How are quiet statisticians changing our world? Are they still taming chance, as Ian Hacking has contended? New decisional statistics are seeking less to discriminate people into categories (that create identity group constraints) than to extract, from massive data that collects the most anodyne things of our lives, a knowledge about our most private desires. What do Markov Chains, which allows Google to create a score that ranks the Internet’s every page, teach us about our data world and its rationality? What does the new correlations of the algorithms of the Machine Learning teach us about our desires? What does the Brownian movement, related to Markov Chains, tell us about our contemporary shape of chance? What becomes of subjectivity in the age of data when our desires are predicted in their objective reality by algorithms? How should we understand the “contagion” between a “machinical” functioning and the subjectivity in the age of data?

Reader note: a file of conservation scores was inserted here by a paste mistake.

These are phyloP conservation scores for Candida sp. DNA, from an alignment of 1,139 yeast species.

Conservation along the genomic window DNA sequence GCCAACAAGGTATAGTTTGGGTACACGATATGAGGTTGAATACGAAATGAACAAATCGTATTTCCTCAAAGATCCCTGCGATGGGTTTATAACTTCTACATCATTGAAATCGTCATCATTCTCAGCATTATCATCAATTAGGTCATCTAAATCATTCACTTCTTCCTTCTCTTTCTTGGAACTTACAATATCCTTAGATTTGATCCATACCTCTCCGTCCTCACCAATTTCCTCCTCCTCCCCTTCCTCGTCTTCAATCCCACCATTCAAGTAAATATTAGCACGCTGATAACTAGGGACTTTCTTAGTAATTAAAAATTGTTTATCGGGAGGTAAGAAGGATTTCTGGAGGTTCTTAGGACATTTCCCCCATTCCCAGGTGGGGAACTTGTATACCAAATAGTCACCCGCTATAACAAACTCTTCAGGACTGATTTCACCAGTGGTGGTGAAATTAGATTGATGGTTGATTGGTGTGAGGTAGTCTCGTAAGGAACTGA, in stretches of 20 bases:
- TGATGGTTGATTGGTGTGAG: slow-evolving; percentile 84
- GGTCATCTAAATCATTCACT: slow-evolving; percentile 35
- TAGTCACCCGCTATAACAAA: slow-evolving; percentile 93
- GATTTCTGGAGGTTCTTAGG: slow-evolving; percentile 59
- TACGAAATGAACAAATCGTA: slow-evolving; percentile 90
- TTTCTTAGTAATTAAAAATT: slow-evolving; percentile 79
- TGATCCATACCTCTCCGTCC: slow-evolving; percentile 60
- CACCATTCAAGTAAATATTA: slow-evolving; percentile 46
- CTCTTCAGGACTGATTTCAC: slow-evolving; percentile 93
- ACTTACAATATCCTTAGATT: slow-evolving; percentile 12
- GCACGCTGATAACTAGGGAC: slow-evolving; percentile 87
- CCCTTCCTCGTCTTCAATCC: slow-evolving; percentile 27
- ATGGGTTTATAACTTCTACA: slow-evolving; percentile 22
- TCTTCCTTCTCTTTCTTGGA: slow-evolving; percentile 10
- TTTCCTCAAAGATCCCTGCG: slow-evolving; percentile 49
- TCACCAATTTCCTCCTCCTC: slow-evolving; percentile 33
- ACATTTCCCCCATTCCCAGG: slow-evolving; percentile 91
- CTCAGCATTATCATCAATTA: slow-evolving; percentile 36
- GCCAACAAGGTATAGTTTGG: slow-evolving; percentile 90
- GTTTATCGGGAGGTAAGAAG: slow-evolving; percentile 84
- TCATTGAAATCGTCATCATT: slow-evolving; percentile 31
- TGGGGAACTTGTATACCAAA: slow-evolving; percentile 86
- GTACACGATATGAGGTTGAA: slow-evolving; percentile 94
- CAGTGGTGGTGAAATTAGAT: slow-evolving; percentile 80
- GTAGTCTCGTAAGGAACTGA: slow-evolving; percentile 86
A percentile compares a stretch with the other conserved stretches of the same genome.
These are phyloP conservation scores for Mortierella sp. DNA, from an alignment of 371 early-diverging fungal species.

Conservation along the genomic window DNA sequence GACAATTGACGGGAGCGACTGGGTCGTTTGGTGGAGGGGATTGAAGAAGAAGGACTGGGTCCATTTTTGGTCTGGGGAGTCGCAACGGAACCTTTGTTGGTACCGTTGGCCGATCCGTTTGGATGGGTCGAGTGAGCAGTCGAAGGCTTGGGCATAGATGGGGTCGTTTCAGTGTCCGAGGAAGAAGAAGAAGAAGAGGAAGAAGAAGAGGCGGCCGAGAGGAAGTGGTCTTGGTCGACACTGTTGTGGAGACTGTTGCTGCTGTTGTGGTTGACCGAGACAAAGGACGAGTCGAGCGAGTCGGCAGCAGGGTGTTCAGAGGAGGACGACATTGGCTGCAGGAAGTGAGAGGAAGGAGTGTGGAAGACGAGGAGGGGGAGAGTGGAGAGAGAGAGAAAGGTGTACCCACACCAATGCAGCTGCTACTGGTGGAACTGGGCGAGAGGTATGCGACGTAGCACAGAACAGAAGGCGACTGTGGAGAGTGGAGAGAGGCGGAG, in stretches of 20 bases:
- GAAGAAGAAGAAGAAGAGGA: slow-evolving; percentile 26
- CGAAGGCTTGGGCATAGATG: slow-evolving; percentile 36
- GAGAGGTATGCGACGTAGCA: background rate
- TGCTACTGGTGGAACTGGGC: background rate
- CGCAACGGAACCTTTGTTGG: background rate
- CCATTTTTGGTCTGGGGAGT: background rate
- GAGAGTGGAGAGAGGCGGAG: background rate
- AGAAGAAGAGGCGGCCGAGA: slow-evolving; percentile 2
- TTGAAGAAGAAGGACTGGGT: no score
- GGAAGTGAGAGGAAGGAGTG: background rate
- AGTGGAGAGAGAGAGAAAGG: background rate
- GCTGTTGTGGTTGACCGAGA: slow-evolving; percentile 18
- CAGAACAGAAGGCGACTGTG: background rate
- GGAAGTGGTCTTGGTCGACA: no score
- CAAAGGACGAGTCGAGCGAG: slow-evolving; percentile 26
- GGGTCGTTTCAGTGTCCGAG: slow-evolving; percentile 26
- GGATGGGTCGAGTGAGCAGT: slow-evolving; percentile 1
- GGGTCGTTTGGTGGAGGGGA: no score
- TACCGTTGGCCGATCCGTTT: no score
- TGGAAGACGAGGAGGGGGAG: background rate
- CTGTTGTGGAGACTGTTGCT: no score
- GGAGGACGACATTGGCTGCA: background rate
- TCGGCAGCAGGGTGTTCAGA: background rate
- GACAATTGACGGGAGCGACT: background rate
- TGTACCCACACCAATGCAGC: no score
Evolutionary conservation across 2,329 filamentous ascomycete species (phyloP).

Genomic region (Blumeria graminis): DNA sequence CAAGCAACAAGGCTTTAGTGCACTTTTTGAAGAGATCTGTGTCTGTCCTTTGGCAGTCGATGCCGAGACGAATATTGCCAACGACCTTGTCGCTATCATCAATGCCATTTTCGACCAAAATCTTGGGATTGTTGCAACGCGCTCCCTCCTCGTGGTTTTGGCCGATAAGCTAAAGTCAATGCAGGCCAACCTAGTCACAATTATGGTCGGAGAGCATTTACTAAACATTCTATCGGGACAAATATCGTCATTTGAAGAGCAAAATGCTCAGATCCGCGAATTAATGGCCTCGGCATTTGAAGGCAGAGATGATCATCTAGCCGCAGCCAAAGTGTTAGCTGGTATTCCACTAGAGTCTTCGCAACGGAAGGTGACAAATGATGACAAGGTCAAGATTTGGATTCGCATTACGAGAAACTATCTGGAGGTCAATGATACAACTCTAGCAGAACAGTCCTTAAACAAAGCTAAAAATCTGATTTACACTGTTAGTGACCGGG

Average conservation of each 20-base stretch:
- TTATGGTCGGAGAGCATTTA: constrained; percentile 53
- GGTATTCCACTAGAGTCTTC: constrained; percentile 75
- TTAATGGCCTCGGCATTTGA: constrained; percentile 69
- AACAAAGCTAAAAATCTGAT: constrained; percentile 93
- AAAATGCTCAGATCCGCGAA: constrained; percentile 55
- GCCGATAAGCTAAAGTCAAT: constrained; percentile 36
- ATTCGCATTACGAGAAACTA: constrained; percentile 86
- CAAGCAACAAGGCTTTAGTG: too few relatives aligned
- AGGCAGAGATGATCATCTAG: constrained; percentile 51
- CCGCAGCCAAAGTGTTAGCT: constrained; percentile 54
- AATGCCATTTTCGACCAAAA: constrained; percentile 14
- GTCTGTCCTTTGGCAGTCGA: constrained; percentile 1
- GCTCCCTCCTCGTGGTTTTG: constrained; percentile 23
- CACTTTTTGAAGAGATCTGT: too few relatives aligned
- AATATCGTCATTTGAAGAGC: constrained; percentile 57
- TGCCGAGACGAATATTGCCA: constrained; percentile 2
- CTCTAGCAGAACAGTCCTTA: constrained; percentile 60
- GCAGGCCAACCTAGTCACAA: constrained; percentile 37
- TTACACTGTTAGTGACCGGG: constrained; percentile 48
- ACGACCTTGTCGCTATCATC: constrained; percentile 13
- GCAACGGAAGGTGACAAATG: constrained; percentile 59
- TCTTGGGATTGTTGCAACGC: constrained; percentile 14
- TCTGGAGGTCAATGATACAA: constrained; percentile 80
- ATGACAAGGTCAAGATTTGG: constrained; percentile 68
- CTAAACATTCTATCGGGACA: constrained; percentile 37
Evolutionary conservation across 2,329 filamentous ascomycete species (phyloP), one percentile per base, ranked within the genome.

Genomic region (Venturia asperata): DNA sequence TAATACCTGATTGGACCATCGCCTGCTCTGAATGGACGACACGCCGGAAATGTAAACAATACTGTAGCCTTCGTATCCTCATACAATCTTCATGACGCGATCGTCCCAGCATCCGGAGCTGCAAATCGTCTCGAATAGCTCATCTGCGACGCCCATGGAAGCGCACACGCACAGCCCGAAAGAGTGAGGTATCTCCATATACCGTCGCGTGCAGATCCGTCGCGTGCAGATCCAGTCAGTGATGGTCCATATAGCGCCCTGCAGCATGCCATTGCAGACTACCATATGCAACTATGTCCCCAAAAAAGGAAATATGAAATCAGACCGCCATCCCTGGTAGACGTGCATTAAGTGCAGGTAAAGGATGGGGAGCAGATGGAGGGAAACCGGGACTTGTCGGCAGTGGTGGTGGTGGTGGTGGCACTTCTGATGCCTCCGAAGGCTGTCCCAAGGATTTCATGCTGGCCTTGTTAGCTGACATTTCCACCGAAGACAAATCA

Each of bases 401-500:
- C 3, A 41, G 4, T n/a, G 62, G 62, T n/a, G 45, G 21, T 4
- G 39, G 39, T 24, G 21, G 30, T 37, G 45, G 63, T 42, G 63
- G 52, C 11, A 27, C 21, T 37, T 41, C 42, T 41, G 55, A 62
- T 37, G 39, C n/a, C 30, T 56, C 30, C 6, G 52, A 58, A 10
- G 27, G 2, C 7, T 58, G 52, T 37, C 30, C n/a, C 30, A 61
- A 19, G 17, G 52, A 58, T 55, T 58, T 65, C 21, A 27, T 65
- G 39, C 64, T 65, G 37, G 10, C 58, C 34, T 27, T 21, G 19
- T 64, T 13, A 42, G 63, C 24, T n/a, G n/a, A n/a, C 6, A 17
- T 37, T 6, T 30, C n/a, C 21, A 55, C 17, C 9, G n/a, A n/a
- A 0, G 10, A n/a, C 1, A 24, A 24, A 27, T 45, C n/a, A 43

Retracing the powerful moments of the history of probabilities, the aim of this workshop is to show that the data world is freeing itself from the probabilistic world and, drawing from this analysis, to better pinpoint our data world. In particular, Michel Foucault and Ian Hacking have very well described the emergence and the conditions of possibility of the probabilistic world; man and language are consequently promoted in Western culture. A contemporary statistical subject emerges from this liberation, beyond – as well as below – links of probability and causality. It thus becomes necessary to figure out what is at stake now.
This workshop is free and open to the public. Please register by emailing Anna Krauthamer at [email protected]. Lunch will be served.